Our guide to pairing wine and cheese quickly, simply and deliciously.
The best thing about pairing wine and cheese: There are no wrong decisions, only better ones.
Sure, a bold Cabernet Sauvignon and a light, zesty goat cheese may not be the “correct” pairing, but it’ll taste pretty good. After all, you’re still marrying two of the most delightful indulgences, wine and cheese. Why overcomplicate things? Because if you take just a little time to look at why certain wines and cheeses match so well, you’ll discover pairings that aren’t simply good but truly perfect.
Epicurean beauty really is more than rind-deep.
Cheese: Cypress Grove Humboldt Fog
Wine: Sauvignon Blanc
This slightly aged goat cheese with a creamy edge is delightfully tangy. The classic pairing with really any goat cheese is Sauvignon Blanc, since the wine’s bright acidity matches up with the cheese’s tanginess and makes it taste creamier. Also, this is a “what grows together goes together” pairing: France’s Loire Valley is a hub for both goat cheese and Sauvignon Blanc production.
Cheese: Jasper Hill Farm Cabot Clothbound Cheddar
Wine: Cabernet Sauvignon
Cabernet is classically paired with cheddar because the wine’s fruitiness complements the cheese’s sharp tang and nuttiness. The wine and cheese also have similar weight, or body—one doesn’t overpower the other. Cabot Clothbound also has a slight sweetness that marries perfectly with fruity Cabernet.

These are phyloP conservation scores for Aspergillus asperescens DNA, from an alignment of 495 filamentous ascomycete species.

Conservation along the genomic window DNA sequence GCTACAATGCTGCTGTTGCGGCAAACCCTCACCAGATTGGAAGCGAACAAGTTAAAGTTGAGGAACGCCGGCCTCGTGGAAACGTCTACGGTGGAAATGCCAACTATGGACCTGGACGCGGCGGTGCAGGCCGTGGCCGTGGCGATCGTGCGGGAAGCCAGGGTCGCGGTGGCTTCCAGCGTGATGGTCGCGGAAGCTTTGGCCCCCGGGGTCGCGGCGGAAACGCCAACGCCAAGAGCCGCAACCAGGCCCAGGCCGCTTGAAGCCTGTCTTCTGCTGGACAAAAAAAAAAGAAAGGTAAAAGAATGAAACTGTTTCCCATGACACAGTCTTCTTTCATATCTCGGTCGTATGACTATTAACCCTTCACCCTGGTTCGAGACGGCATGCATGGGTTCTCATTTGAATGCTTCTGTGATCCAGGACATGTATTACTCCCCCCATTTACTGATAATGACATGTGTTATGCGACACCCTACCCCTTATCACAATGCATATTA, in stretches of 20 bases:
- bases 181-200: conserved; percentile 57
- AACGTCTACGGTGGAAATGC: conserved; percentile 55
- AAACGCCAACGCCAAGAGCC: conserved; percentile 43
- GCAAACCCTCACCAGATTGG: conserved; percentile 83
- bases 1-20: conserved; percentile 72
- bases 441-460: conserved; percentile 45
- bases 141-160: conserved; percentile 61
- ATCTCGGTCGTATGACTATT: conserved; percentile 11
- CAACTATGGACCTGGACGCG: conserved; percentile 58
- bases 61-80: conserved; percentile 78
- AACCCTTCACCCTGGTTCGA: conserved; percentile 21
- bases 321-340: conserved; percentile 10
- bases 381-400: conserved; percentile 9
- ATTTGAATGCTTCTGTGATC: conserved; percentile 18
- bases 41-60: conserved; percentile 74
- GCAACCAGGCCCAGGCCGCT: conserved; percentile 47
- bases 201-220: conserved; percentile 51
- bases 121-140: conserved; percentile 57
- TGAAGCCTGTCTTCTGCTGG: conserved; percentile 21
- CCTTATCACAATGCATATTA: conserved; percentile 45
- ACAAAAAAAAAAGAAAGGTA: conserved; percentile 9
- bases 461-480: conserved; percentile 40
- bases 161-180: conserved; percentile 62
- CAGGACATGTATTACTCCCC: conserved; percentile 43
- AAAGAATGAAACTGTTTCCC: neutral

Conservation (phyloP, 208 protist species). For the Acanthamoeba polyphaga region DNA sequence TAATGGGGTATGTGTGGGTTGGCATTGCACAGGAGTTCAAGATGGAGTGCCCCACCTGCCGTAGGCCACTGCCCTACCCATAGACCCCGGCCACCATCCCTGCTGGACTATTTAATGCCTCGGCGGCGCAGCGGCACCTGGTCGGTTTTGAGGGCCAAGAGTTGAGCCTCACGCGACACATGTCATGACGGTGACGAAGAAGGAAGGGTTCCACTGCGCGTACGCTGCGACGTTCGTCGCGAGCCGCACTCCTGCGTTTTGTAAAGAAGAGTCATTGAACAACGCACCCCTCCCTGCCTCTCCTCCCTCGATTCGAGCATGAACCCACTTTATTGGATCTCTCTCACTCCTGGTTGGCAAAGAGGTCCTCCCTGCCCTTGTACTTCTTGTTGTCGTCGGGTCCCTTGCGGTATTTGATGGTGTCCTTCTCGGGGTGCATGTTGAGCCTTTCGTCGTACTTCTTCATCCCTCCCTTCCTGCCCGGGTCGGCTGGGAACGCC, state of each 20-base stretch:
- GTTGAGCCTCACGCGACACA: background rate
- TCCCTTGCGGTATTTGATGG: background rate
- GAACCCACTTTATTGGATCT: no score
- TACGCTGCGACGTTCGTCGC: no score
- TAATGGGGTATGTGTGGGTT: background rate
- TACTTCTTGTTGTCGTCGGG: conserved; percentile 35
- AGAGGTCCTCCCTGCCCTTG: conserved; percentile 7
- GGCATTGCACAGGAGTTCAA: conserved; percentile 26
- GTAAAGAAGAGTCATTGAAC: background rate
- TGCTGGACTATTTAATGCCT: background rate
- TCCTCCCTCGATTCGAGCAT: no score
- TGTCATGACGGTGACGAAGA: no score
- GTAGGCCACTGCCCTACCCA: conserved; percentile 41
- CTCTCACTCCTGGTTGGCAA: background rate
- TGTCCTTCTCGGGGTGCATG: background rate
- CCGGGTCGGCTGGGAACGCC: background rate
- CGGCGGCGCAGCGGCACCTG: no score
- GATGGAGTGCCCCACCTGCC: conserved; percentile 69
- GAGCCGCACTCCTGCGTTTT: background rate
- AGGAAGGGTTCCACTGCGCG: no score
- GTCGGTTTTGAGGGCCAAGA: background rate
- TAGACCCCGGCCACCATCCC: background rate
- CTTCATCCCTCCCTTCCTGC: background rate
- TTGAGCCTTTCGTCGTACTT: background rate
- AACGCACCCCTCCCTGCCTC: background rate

Cheese: Vermont Creamery Bonne Bouche
Did we say something about Sauvignon Blanc being the classic pairing for goat cheese? It’s certainly a safe bet, but Bonne Bouche is creamier and oozier than most goat cheeses. That extra heartiness and its breadlike, yeasty flavor and aroma make rosé a better choice. The wine has the fruitiness to complement the flavors of the cheese, and the weight to stand up to it.
Cheese: Spring Brook Farm Reading
Wine: Oaked Chardonnay
This cheese is an American take on raclette, typically melted and served with potatoes, pickles and cured meats. Spring Brook’s version is richer, nuttier and earthier than Swiss raclette, so while you certainly can melt this one, it’s delicious as is and served with Chardonnay. The wine’s fuller body will match the weight of the cheese, and the oaky, vanilla flavor of the wine will complement its nuttiness.
Cheese: La Tur
La Tur is a dense, creamy trifecta of cow, goat and sheep milk. It has a little bit of everything, from tanginess to oozy richness to a slightly earthy flavor, all of it working harmoniously in each bite. La Tur is sublime with a dry, crisp sparkling wine such as Prosecco, which cuts through the cheese’s richness while accentuating the cheese’s tanginess—and doesn’t overpower its complex flavors.
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